You’re staring at a blank piece of paper in front of you, pen poised, a blank computer screen, fingers trembling on the keyboard itching to get started. You want to write a short story, perhaps a novel. You want to bare your heart and soul. You want to make people laugh, and where appropriate, cry. Where to begin?
One – Write about what you know is advice that has been given to just about every budding author, so much so that it’s practically a cliché. But writing about what you know doesn’t necessarily mean you have to have lived every aspect of the life, lived the dream or lived the nightmare. It means you have to know your subject matter. Yes, you can research, but you’ll need to do enough research to feel comfortable with the world you are creating so as to not let the research show. You want to take the reader there. You don’t want to give them a history lesson or guided tour.
Two – Know your characters inside and out. Know what makes them tick. Know what makes them laugh and cry. Know what brings them to their knees. Know how they think. Caveat – you may have to think for them until they start thinking for themselves. Character studies come in all forms. I prefer just hanging out with my characters until I recognize them without a doubt and would know them anywhere, though they will surprise me now and then. What’s especially fun is when a character steps out of character and you think I can’t let him or her do that, and they insist otherwise. You’re writing along and the story dictates that you go back and let them take that uncharacteristic step because they actually may know more than you do at this point if you have let them develop accordingly.
Three – Know where you are headed. I’m sure there are novels that start out as road trips without any sort of map or GPS, but you may find yourself going around the block time and time again because you don’t have a clue as to where you’re going or where you need to be. I like knowing the story ending before I start. I like surprises along the way, road blocks and detours so to speak. I like a stop or two along the way to just look out at the scenery along with my characters and I like getting back on the road again. But I always know where I’m going.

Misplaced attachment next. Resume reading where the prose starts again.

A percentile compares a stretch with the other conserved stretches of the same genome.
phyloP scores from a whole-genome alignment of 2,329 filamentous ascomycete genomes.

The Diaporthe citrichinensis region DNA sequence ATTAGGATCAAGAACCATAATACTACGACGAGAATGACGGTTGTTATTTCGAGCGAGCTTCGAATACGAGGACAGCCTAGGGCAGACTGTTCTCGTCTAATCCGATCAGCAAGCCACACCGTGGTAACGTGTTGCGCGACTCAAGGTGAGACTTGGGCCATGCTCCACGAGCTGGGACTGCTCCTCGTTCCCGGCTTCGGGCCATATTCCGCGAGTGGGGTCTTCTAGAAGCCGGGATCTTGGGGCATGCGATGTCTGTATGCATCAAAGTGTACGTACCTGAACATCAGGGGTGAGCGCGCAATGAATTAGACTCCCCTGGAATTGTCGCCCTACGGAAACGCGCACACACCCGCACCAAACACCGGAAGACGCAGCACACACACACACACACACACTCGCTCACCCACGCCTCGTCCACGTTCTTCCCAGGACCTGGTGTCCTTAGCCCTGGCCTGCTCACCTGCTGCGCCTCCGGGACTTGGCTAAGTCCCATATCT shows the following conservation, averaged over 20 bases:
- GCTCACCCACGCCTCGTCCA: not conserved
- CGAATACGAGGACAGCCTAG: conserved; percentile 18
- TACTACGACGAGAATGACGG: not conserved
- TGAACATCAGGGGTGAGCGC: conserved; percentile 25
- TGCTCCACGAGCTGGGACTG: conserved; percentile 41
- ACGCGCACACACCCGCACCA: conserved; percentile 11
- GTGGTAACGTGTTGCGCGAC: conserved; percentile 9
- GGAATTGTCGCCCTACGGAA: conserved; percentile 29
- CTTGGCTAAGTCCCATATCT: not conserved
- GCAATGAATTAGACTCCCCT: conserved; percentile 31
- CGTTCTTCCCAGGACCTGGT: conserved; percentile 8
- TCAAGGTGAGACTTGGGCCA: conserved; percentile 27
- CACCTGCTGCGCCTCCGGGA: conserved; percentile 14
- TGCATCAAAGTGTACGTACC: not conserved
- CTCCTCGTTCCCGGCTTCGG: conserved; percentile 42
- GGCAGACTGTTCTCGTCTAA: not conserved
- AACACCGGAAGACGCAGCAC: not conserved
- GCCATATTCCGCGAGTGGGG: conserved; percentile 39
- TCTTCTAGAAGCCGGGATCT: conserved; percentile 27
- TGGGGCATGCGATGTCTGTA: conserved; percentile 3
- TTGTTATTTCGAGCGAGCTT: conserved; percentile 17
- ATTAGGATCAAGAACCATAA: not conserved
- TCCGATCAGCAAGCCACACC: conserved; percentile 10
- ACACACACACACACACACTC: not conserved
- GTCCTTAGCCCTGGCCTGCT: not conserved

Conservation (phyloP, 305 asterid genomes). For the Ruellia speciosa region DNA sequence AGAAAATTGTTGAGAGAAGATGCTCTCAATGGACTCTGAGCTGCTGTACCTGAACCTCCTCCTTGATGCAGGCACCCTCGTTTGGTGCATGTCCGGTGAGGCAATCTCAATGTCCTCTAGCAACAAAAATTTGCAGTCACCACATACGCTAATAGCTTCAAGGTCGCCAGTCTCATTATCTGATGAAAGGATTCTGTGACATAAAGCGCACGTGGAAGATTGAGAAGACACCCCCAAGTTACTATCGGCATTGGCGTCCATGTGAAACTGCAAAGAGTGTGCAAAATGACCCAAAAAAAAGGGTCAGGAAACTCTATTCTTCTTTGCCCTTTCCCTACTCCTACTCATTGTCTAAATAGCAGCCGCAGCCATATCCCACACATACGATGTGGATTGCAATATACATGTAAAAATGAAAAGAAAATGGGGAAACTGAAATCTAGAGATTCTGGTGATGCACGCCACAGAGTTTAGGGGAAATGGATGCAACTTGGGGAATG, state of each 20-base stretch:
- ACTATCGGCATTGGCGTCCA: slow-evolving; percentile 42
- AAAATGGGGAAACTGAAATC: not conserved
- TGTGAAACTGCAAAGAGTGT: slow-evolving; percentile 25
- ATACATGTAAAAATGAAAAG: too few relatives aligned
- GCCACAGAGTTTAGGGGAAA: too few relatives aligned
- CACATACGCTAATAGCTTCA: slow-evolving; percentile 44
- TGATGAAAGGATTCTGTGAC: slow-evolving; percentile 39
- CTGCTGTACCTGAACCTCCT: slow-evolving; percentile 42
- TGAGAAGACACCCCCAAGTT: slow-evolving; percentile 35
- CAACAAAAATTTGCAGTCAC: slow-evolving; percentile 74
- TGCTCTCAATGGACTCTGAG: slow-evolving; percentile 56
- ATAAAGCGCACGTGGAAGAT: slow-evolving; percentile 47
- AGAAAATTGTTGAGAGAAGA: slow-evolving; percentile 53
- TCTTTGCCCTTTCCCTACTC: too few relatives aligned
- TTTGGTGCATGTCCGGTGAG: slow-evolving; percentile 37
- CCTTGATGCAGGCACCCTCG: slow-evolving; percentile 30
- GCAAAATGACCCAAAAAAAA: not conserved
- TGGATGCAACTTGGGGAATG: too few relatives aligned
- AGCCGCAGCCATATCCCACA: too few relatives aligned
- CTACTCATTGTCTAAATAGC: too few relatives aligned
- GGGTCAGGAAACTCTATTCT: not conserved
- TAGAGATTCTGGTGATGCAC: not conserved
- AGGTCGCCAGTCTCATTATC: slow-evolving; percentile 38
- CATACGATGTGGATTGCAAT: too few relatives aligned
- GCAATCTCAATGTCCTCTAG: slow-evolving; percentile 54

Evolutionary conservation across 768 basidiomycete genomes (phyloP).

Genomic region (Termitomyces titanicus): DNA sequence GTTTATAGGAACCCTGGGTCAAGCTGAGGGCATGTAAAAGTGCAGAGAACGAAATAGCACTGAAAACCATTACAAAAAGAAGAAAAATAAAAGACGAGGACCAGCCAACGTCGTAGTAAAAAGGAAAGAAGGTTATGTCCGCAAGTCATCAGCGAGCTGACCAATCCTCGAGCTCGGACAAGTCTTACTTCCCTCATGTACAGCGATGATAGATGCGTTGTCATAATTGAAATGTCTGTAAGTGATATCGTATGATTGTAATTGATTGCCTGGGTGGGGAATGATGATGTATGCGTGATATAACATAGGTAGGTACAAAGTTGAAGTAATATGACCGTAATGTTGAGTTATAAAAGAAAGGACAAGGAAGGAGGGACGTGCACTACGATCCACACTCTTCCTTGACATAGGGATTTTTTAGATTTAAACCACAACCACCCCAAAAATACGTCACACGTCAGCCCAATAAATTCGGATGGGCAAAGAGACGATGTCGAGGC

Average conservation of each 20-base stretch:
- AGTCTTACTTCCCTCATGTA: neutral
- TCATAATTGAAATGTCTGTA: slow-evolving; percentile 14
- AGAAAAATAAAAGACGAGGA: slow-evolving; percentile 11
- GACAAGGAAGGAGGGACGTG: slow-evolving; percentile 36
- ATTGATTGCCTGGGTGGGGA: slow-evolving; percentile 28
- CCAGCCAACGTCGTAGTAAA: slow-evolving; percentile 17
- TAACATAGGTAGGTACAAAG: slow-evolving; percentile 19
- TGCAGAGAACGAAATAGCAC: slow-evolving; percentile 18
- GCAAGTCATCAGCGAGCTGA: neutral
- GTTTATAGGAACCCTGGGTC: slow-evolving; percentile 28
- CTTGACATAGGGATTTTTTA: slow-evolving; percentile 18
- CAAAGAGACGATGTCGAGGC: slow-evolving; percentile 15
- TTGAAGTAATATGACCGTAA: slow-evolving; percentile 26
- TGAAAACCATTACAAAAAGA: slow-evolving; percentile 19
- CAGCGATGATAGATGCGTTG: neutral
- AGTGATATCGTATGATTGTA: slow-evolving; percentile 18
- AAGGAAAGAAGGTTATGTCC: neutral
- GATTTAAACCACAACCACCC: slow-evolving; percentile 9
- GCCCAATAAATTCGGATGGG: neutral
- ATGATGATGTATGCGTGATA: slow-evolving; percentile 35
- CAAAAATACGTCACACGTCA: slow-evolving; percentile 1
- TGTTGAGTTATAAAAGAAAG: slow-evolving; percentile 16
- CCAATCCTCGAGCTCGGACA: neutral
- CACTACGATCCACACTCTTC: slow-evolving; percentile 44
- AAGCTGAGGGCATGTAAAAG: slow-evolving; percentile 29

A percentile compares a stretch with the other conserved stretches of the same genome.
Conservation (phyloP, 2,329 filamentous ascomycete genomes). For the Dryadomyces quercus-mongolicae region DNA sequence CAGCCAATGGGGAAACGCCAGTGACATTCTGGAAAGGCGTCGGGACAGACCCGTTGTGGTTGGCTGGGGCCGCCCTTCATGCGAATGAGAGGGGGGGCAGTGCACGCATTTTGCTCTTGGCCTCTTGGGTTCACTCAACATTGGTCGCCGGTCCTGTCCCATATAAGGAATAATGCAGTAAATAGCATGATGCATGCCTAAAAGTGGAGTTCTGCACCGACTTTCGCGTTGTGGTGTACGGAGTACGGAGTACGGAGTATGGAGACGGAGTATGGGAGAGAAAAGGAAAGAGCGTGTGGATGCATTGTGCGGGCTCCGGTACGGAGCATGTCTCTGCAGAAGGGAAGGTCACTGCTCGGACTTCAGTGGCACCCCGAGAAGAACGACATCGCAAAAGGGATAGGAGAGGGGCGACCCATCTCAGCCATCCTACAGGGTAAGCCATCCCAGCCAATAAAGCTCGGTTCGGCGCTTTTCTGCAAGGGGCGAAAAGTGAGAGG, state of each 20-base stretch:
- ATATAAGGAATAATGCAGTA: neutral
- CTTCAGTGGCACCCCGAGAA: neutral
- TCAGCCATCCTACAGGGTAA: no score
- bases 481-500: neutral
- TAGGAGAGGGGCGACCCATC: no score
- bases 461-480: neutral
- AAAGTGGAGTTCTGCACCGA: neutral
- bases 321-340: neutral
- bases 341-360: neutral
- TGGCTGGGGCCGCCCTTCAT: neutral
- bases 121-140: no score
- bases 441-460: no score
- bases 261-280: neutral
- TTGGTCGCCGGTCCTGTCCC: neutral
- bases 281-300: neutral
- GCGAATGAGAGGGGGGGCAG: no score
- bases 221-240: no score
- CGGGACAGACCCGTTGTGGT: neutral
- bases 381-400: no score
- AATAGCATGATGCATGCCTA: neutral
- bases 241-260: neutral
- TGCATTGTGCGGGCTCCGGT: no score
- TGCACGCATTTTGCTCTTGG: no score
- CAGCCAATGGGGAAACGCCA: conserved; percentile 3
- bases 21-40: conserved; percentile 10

Four – Don’t ramble. Don’t let your writing get in the way of the story. Don’t give too much description, don’t give too little. Be the type of storyteller that keeps a person’s interest all the way. You don’t want anyone taking a nap while you describe the bricks and mortar of a building facade.
Five – Rewrite, rewrite, rewrite. Make the story the best you’ve ever read let alone written. Read it out loud. Read it again and again. Then hand it over to an editor. Specify if you want strictly line editing for grammar, punctuation, word-use error. Let the editor know if you want plot or story editing suggestions. Don’t take the suggestions personally. Don’t be devastated by the blood-red ink all over your manuscript pages. Make the corrections you agree with, rethink the ones you don’t agree with. That’s part of the rewrite, rewrite. When done, send it off to your agent or publisher or printer and sit back and enjoy the moment. You’ve just successfully written a novel!
MaryAnn Myers is the Bestselling author of the novels “Favored to Win, Odds on Favorite, and Barn 14 – Meg’s Meadows” of the Winning Odds Series. Horse trainer, equestrian, and environmentalist, MaryAnn lives on an organic farm in Northeast Ohio with her family. She writes about what she knows and loves, horses!